This work was published in 1924. The reading of this work is as a follow on to Giles' works about religion in China, in which he skipped Buddhism for the reason that too much had been written on the subject. The work was intended for Christian missionaries. I have been following this up with a reading of the Buddha and Buddhism articles in the 1910 Encyclopedia Brittanica, with my usual suspicion of later scholarship.
My personal interaction with Buddhism is through the Chinese community, which generally leaves me with an impression of some sort of superstition based, prosperity gospel. Prayer is for health, wealth and successful children. The Western fascination with Buddhism centers on Japanese Zen, which Giles pointed out was a Japanese refinement to early Chinese Taoist philosophy, and really has nothing at all to do with Buddhism. So what precisely is Buddhism? I will give a few tentative thoughts, while retaining the right to revise them. The following are what I see as the original Buddhist notions and how they compare with Christian views.
1. Buddha's teachings were the product of self-revelation in reaction to other views of his time. In other words, he made it all up, although to the believers, his making it up was a true revelation. Of course Atheists will assert that all religious views are just made up, so that is really not saying much from their perspective. Of course, Atheists arrived at this conclusion through self-revelation. Christianity has a strong emphasis on the "Word of God", which is the source of truth, whereas the self-revelator is called the "false prophet".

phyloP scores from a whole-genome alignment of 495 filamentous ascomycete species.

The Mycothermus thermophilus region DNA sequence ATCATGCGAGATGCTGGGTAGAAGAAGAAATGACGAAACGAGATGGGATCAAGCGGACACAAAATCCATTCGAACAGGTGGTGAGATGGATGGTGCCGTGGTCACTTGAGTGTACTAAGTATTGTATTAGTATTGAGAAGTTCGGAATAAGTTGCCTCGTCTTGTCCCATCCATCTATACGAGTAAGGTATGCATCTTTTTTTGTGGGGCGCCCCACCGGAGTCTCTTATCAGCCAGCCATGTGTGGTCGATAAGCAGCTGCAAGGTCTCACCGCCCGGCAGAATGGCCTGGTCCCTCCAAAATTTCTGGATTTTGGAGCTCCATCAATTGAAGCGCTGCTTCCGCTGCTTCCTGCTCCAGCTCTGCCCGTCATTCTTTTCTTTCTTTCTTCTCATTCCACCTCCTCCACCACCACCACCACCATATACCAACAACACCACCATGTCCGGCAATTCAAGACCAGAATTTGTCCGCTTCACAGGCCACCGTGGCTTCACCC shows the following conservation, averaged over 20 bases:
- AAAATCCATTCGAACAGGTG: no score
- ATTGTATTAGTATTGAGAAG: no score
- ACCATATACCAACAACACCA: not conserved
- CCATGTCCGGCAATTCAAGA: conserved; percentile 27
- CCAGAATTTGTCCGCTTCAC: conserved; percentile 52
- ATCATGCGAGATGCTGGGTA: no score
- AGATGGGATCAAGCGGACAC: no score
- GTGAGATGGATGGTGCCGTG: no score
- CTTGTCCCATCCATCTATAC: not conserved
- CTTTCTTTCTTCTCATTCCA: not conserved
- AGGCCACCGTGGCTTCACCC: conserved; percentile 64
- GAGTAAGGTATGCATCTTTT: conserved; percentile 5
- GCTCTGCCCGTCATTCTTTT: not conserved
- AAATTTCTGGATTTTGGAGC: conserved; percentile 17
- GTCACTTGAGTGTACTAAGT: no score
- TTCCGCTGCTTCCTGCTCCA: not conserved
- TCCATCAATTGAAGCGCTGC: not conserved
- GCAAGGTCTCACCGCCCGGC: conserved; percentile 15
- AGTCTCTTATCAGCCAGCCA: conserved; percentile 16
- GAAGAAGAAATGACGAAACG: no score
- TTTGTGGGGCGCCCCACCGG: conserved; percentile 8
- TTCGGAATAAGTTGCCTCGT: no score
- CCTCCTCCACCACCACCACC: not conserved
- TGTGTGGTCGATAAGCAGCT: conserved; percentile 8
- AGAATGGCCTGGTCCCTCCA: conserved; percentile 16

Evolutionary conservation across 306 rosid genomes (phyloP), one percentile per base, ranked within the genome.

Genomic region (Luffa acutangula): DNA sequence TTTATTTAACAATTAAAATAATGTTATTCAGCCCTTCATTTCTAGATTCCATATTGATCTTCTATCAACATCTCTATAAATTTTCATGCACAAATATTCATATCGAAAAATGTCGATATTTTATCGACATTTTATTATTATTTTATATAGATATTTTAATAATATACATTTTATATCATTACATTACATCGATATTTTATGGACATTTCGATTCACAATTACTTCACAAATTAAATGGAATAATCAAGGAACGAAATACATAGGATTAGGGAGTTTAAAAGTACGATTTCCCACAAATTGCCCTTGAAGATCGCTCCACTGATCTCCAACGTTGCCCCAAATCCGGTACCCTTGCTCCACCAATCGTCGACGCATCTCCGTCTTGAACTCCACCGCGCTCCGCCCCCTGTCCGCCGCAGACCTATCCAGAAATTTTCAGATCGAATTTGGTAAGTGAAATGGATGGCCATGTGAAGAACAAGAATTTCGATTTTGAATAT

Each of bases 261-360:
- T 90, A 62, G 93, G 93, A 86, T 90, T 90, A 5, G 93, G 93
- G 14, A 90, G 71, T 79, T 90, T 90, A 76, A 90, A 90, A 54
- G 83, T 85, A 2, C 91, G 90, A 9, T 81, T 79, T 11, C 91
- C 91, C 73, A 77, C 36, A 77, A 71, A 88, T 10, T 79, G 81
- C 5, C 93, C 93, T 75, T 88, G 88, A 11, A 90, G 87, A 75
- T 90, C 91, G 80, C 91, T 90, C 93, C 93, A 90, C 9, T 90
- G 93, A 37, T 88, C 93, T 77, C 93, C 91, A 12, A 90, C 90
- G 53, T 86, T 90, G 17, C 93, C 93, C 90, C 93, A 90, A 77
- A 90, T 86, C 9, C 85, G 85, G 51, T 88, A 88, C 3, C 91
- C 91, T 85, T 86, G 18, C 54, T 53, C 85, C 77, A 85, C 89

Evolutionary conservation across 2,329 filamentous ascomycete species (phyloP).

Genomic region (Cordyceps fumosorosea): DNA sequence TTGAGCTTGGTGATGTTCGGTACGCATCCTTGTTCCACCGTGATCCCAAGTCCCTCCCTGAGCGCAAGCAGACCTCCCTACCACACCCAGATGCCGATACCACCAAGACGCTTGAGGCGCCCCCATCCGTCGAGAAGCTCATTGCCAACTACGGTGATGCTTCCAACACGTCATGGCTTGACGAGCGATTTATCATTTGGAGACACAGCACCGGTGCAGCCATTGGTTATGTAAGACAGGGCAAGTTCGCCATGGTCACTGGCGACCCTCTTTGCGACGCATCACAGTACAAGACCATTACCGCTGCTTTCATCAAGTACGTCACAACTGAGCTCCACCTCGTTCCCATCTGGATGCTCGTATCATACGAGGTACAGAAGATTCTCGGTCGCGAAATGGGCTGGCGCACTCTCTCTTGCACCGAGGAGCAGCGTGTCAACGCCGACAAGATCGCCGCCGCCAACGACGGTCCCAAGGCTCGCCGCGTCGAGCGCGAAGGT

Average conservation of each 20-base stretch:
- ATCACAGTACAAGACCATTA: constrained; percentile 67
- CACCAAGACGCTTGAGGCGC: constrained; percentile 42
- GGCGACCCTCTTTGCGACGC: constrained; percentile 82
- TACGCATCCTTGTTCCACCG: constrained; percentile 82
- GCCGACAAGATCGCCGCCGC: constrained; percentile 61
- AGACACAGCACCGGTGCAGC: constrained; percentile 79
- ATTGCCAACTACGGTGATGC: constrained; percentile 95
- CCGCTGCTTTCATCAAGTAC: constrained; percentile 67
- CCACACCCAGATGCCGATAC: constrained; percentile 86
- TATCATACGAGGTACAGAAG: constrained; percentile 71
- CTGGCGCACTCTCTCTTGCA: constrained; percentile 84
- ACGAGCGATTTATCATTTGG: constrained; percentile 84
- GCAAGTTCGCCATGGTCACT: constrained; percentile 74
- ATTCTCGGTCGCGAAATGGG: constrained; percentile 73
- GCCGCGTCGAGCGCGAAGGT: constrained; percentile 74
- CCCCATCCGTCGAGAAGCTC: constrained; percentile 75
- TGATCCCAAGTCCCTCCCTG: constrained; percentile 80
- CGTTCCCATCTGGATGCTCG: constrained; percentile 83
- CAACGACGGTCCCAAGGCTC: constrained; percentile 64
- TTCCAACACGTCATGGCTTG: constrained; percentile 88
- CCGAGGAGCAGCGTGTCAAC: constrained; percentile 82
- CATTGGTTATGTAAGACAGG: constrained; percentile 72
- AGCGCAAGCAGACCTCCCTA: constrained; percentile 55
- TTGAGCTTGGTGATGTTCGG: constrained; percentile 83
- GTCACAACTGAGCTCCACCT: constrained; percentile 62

2. Buddha's teachings were not referenced to God, yet deal with the souls of men and the supernatural. Whereas Christianity has a view of God as being outside of creation and having a purpose to all that is being done. Causality is part of the overall scheme of things, but the overall is done according to God's purposes. Buddhism has causality, but doesn't seem to have any purpose.
3. Buddhism has no concept of salvation. In Christianity, a sin is a permanent, fatal error, which is why our conscience retains this. The dealing with sin has to be done at a legal level that Buddhism doesn't have a concept of, thus, salvation is meaningless to Buddhists. From a Christian perspective, even if Buddha achieved perfection, he still lived a life of indulgence before perfection was acquired, and he is legally responsible to God. So far I don't see that Buddha had any answer to the guilt that comes with sin. In this sense Buddhism is similar to Modernanity, which has some sort of moral teaching but denies the reality of sin and the need for salvation.
There does seem to be some sort of a moral component to Buddha's teachings, although I would characterize them more as vague principles than anything concrete. The original Buddhist teachings developed into something quite different in China as various other notions were grafted onto the original. There were also distinct forms that developed outside of China, so the question, "What is Buddhism?" is not one that admits to a simple answer.